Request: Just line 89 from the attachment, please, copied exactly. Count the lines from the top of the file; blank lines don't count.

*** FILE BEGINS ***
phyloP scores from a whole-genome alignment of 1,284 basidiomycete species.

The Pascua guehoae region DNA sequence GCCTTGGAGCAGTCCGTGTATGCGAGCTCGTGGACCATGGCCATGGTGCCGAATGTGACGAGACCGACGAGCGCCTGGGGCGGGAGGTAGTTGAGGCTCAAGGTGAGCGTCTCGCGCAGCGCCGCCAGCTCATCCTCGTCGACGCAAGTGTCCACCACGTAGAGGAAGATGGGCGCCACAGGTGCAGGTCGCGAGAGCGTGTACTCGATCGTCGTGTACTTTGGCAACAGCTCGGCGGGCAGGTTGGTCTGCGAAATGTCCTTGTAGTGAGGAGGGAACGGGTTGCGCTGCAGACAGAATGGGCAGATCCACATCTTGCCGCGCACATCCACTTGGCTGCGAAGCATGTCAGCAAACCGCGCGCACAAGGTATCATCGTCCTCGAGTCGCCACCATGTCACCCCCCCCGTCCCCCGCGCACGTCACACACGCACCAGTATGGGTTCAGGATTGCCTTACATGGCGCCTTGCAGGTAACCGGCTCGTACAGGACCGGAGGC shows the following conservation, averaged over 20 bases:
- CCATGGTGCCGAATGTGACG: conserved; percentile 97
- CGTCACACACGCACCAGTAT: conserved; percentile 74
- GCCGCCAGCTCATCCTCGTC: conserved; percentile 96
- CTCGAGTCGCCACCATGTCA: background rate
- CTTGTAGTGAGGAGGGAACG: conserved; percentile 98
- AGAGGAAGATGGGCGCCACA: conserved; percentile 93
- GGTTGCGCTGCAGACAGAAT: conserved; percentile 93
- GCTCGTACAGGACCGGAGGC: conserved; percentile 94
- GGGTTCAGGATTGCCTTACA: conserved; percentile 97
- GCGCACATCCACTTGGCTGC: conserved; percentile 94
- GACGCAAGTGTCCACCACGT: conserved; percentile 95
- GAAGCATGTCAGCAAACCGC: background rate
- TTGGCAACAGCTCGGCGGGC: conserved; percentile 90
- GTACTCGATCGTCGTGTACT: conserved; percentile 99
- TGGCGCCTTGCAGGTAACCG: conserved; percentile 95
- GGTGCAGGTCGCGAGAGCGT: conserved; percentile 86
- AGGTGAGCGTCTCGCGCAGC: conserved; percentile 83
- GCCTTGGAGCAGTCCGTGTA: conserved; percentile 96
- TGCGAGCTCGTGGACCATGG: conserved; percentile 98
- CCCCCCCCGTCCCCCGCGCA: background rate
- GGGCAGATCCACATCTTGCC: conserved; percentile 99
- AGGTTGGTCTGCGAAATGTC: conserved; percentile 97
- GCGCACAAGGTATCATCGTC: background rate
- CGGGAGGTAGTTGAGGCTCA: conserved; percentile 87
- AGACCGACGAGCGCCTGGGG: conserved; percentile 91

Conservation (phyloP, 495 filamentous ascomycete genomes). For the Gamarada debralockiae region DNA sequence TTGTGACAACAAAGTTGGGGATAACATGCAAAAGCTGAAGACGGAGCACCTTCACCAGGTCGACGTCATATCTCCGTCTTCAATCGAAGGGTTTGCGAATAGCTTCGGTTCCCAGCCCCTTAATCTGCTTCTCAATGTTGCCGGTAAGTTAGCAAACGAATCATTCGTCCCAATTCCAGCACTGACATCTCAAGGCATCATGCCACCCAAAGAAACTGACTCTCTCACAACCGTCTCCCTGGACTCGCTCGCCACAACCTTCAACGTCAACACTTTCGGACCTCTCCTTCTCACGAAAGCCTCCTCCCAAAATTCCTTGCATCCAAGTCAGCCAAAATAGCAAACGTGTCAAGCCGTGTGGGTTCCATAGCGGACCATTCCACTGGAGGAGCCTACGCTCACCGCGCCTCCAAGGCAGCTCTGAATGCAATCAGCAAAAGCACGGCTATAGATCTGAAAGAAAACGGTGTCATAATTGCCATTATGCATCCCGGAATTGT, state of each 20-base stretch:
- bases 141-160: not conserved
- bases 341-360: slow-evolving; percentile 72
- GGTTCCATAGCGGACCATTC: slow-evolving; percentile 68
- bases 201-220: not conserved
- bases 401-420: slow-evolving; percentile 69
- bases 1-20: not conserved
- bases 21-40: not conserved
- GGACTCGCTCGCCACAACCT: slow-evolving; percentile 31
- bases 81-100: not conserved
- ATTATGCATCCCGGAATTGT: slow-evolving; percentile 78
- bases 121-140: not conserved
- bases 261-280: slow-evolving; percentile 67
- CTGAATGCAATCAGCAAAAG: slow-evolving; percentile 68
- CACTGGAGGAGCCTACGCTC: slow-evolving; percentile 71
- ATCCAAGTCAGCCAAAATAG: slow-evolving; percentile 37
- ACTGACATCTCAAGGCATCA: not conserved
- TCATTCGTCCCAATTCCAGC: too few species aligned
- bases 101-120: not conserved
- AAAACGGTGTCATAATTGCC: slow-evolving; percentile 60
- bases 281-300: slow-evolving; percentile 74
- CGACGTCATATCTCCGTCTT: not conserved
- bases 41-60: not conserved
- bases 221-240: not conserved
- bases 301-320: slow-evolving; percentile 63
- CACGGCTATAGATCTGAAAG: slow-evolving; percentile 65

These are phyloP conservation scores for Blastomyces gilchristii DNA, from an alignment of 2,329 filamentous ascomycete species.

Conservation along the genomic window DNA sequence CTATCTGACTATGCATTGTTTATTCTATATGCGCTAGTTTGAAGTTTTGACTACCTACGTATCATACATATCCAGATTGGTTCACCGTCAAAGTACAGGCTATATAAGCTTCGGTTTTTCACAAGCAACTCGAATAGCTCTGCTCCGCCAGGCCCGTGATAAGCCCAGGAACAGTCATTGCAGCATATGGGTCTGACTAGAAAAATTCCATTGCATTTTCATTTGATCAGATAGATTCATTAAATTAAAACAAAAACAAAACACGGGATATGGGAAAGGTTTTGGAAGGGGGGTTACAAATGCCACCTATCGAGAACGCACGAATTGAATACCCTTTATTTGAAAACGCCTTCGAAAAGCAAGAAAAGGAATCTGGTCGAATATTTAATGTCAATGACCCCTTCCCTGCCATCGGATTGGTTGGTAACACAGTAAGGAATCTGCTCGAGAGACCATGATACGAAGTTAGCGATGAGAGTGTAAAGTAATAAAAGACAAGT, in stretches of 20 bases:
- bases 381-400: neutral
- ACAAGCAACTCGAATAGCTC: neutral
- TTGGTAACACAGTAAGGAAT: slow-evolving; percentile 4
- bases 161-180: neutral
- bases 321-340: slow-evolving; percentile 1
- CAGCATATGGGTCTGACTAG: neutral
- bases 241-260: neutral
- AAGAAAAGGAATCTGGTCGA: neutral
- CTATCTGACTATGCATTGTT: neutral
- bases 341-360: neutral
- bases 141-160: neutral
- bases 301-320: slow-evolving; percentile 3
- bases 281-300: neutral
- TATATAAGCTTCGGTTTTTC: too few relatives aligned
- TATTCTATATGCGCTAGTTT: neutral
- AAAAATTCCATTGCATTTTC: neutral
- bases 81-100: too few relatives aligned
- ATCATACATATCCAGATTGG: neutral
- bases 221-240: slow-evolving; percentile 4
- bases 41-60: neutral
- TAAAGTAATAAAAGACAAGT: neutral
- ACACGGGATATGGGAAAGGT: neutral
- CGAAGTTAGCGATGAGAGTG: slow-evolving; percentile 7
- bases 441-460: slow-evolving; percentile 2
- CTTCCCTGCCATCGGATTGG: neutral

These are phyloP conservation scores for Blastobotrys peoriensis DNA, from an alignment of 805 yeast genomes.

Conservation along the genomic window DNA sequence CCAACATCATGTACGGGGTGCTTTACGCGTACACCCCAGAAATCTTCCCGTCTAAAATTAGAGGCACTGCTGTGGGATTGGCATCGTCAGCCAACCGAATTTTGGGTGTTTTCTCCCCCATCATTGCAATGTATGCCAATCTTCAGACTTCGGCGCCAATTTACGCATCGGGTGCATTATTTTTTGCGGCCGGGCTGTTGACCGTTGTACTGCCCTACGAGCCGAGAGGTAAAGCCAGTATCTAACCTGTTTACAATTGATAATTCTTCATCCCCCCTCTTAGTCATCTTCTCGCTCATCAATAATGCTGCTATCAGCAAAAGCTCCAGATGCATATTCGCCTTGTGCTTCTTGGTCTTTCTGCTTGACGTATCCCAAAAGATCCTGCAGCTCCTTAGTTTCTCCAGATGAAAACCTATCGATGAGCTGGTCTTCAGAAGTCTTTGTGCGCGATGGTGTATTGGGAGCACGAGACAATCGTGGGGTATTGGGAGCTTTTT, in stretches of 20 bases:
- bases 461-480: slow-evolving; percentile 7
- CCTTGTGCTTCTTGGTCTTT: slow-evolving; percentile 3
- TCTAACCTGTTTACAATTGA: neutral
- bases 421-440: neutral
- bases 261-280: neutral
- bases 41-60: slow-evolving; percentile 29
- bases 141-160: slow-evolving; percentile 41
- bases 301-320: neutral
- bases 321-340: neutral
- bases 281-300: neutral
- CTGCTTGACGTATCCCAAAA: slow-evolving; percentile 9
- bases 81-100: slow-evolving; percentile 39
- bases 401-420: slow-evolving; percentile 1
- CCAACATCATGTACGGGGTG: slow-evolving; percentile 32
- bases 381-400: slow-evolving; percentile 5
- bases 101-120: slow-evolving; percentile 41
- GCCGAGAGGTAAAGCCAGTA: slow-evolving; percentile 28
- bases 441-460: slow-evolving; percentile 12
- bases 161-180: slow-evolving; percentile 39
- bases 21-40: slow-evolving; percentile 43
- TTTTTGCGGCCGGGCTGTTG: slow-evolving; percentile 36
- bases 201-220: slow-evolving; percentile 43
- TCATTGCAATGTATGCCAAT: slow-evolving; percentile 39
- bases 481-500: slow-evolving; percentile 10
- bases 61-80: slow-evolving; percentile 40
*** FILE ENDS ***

- bases 141-160: slow-evolving; percentile 41